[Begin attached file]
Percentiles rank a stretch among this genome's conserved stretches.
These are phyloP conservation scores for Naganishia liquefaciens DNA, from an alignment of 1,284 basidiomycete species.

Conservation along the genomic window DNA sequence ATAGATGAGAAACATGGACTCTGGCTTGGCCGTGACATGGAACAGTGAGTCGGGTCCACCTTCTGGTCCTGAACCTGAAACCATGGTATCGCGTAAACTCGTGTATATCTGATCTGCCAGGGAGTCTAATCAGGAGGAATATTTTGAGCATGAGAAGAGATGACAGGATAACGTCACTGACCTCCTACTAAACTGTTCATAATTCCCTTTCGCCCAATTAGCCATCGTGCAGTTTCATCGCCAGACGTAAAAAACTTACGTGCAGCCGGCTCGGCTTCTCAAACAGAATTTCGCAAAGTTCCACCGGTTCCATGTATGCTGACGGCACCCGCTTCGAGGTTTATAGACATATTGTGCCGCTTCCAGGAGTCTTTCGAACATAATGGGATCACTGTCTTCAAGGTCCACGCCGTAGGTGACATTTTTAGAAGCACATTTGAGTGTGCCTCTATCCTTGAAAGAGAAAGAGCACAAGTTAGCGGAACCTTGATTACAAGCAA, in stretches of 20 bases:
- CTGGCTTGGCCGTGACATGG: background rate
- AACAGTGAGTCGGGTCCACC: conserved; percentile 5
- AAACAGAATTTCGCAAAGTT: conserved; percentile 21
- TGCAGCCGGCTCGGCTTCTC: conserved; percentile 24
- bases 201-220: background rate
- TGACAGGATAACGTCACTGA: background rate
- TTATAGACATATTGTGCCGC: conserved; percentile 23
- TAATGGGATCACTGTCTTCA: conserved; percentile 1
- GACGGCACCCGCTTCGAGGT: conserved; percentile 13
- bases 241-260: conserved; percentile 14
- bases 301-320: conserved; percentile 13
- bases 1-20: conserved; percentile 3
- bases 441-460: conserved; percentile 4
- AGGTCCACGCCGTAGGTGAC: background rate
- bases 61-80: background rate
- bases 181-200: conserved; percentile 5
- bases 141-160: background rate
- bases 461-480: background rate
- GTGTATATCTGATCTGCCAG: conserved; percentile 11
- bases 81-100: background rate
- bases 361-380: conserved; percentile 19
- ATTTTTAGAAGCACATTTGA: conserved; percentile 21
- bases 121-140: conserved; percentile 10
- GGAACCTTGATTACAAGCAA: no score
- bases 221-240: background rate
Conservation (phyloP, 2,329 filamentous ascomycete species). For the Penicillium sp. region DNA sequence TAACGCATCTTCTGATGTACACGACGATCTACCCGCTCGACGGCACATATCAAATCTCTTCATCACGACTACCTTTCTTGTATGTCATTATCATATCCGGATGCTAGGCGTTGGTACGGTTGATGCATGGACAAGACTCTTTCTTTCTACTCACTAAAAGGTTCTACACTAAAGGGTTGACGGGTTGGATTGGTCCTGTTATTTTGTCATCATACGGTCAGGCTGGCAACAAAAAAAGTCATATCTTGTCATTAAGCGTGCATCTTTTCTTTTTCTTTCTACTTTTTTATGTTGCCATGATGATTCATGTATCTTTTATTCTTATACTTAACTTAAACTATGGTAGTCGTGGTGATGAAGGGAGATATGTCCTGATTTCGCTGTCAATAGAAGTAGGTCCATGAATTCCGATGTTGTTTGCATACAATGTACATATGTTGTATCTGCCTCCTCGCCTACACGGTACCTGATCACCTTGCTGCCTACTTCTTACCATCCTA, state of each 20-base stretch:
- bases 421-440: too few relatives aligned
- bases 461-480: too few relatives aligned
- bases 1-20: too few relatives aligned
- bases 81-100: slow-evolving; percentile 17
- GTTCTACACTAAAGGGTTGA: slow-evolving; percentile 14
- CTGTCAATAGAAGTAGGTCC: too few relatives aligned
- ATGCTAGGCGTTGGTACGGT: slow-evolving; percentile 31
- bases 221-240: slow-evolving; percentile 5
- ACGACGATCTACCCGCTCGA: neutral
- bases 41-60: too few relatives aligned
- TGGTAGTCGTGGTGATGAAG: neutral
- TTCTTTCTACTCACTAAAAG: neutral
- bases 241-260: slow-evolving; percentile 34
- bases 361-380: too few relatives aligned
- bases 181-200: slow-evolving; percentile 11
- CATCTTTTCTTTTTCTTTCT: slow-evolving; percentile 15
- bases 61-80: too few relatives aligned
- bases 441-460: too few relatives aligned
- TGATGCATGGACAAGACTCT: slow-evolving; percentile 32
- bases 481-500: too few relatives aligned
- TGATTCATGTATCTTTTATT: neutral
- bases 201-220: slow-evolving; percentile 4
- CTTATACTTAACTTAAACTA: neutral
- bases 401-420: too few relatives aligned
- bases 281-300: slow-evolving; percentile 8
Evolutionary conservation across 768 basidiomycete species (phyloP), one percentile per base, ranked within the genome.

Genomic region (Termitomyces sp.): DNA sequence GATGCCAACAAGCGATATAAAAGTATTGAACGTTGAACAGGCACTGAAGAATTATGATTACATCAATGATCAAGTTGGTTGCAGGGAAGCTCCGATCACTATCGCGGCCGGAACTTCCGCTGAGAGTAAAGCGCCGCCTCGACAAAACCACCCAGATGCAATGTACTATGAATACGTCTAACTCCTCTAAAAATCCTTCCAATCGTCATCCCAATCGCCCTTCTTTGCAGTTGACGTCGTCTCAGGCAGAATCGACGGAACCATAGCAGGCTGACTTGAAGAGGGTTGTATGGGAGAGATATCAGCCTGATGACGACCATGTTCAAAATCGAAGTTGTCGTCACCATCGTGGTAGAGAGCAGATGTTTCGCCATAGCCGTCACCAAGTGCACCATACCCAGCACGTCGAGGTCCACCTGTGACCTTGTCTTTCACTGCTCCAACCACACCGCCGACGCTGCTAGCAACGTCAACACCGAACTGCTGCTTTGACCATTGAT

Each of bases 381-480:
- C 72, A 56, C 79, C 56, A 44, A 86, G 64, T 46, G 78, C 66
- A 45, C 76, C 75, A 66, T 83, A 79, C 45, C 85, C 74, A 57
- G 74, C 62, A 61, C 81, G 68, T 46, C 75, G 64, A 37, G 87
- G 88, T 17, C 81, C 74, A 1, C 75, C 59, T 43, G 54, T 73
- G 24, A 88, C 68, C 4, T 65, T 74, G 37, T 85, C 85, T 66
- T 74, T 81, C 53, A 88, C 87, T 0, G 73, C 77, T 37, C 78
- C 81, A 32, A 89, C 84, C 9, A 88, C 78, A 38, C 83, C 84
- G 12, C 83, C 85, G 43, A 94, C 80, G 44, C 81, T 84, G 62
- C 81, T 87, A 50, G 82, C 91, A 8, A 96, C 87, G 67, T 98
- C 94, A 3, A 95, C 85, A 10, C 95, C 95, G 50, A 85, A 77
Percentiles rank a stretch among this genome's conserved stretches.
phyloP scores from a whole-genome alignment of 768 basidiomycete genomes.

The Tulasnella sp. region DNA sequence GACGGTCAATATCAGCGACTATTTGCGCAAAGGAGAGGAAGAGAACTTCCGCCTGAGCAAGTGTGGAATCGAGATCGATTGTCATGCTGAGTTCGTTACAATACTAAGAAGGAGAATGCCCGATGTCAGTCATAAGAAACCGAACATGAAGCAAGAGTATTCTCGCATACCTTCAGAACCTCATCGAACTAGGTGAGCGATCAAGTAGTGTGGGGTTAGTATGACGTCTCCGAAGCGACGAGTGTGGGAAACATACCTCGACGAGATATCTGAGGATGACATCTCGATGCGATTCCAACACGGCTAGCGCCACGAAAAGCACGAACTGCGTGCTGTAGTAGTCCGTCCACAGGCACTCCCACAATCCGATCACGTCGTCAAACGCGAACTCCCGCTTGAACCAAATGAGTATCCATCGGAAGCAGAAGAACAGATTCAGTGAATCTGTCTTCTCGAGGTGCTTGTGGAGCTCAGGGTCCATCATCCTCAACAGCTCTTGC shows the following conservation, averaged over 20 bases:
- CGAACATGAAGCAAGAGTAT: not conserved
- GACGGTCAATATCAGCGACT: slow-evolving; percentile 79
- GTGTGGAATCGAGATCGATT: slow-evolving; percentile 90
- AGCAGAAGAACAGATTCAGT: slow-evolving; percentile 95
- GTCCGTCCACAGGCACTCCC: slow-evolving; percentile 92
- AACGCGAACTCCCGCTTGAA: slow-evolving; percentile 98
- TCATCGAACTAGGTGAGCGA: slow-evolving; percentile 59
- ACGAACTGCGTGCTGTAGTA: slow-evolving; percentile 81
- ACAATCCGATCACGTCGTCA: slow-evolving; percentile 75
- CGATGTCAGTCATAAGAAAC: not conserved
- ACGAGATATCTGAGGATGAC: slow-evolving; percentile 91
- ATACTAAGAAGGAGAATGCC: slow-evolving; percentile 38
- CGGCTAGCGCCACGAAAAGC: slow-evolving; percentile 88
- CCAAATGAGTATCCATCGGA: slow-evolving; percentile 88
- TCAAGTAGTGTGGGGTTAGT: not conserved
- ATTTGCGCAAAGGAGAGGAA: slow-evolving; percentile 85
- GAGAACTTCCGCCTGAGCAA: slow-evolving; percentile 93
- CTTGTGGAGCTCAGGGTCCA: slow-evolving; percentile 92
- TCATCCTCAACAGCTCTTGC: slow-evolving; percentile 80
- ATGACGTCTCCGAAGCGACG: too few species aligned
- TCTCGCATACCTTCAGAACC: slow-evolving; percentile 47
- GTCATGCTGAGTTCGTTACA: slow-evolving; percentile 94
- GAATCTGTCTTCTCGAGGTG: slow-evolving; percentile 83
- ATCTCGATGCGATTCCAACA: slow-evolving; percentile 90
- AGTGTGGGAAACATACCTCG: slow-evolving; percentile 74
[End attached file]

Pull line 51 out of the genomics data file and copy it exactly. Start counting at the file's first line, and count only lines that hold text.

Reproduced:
- bases 201-220: slow-evolving; percentile 4